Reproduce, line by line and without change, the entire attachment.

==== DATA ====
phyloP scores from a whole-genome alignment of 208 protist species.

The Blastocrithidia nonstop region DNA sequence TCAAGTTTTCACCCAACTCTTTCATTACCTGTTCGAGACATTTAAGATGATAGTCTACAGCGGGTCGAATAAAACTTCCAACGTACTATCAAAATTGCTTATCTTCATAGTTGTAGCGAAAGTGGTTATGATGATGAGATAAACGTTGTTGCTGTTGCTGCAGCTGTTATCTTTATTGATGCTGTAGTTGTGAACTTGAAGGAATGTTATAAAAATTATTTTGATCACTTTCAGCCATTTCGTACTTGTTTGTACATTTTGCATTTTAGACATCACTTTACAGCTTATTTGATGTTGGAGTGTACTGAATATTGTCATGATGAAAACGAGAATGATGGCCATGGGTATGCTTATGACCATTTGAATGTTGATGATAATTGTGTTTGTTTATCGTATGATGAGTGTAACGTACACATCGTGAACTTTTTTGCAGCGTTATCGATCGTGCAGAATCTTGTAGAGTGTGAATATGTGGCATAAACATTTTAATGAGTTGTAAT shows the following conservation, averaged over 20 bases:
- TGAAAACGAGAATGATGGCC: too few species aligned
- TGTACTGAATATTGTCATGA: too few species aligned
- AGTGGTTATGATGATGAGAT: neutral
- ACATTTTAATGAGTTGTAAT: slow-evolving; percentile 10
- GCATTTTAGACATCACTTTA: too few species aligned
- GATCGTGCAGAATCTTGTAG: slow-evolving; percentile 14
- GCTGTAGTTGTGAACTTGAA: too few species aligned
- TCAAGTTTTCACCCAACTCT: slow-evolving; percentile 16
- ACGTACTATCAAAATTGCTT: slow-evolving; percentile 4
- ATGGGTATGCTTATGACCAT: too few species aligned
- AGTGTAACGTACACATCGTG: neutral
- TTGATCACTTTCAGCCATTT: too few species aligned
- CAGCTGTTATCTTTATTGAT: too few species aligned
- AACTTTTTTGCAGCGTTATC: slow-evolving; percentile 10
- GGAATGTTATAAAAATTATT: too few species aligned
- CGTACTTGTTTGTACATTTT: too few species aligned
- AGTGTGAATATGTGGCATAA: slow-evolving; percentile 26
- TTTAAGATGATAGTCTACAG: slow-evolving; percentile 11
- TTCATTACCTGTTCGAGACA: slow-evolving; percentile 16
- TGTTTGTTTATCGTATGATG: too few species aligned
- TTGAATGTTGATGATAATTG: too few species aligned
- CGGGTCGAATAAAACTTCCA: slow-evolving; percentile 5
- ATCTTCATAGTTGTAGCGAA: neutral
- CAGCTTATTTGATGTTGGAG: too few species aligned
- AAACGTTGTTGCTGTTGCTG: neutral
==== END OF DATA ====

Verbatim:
phyloP scores from a whole-genome alignment of 208 protist species.

The Blastocrithidia nonstop region DNA sequence TCAAGTTTTCACCCAACTCTTTCATTACCTGTTCGAGACATTTAAGATGATAGTCTACAGCGGGTCGAATAAAACTTCCAACGTACTATCAAAATTGCTTATCTTCATAGTTGTAGCGAAAGTGGTTATGATGATGAGATAAACGTTGTTGCTGTTGCTGCAGCTGTTATCTTTATTGATGCTGTAGTTGTGAACTTGAAGGAATGTTATAAAAATTATTTTGATCACTTTCAGCCATTTCGTACTTGTTTGTACATTTTGCATTTTAGACATCACTTTACAGCTTATTTGATGTTGGAGTGTACTGAATATTGTCATGATGAAAACGAGAATGATGGCCATGGGTATGCTTATGACCATTTGAATGTTGATGATAATTGTGTTTGTTTATCGTATGATGAGTGTAACGTACACATCGTGAACTTTTTTGCAGCGTTATCGATCGTGCAGAATCTTGTAGAGTGTGAATATGTGGCATAAACATTTTAATGAGTTGTAAT shows the following conservation, averaged over 20 bases:
- TGAAAACGAGAATGATGGCC: too few species aligned
- TGTACTGAATATTGTCATGA: too few species aligned
- AGTGGTTATGATGATGAGAT: neutral
- ACATTTTAATGAGTTGTAAT: slow-evolving; percentile 10
- GCATTTTAGACATCACTTTA: too few species aligned
- GATCGTGCAGAATCTTGTAG: slow-evolving; percentile 14
- GCTGTAGTTGTGAACTTGAA: too few species aligned
- TCAAGTTTTCACCCAACTCT: slow-evolving; percentile 16
- ACGTACTATCAAAATTGCTT: slow-evolving; percentile 4
- ATGGGTATGCTTATGACCAT: too few species aligned
- AGTGTAACGTACACATCGTG: neutral
- TTGATCACTTTCAGCCATTT: too few species aligned
- CAGCTGTTATCTTTATTGAT: too few species aligned
- AACTTTTTTGCAGCGTTATC: slow-evolving; percentile 10
- GGAATGTTATAAAAATTATT: too few species aligned
- CGTACTTGTTTGTACATTTT: too few species aligned
- AGTGTGAATATGTGGCATAA: slow-evolving; percentile 26
- TTTAAGATGATAGTCTACAG: slow-evolving; percentile 11
- TTCATTACCTGTTCGAGACA: slow-evolving; percentile 16
- TGTTTGTTTATCGTATGATG: too few species aligned
- TTGAATGTTGATGATAATTG: too few species aligned
- CGGGTCGAATAAAACTTCCA: slow-evolving; percentile 5
- ATCTTCATAGTTGTAGCGAA: neutral
- CAGCTTATTTGATGTTGGAG: too few species aligned
- AAACGTTGTTGCTGTTGCTG: neutral